This would be the east view looking in. The bottom two quadrants would be under ground. The south facing roof angle is at a 57 degree angle, based on Long Creek’s latitude + 23 degrees= roof being perpendicular to the sun at the winter solstice. We will be building a passive solar roof. The X es mark where windows will go that can open to allow cool air in the summer to enter and fall while pushing hot air up and out through the top set. Vines will cover the roof during the summertime to create the cool air entering. A bout a 14 inch over hang will also help create complete shade over the lower set during summer months only. The back wall (north wall) will be cinder block because they have the ability to store heat, but more importantly, my dad found a bunch on the property he bought= FREE material! The writing you can barely see starting on the right and working clockwise is gutter trough, footers for roof, 6ft, 2ft, 2ft gravel drainage, raised beds/sunken path, gutter, 57* tilt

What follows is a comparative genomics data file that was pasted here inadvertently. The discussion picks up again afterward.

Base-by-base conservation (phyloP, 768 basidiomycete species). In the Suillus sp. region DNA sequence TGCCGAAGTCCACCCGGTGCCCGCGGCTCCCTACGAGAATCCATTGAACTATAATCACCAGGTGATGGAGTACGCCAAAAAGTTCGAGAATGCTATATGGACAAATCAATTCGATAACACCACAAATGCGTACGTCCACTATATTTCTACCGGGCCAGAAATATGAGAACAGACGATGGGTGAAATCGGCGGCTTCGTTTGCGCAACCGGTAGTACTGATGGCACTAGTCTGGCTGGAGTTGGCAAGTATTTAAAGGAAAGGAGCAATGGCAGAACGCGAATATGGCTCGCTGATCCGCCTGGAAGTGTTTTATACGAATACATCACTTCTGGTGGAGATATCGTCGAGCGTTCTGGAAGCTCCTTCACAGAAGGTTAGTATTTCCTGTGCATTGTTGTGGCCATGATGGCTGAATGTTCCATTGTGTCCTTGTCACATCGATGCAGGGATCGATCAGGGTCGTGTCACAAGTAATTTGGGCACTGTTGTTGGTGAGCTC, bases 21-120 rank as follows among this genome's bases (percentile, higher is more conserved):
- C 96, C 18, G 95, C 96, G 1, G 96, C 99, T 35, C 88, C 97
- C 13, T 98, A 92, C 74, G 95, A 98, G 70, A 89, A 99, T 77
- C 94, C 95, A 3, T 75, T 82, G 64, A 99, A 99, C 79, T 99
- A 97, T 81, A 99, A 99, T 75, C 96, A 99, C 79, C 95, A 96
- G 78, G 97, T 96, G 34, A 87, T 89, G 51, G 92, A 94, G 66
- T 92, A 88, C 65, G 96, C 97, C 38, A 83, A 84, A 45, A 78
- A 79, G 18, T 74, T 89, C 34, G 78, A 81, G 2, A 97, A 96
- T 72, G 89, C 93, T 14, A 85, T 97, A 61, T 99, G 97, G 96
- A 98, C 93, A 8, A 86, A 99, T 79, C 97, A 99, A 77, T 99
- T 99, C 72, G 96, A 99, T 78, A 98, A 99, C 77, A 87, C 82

South facing side. I would like to use as little wood as possible because this greenhouse could be humid year round. Pressure treated wood can get costly if using a bunch. We are a nonprofit, so even $100 worth of wood would be considered a lot. All framing around windows are bottles in cement maybe a hook cemented in each column for a hook and latch to open windows in summer. Overhang as well as vines should help provide the right cooling temperatures for the summer. Come winter, sun will beam through bottles, clear plastic roof sheets, and windows.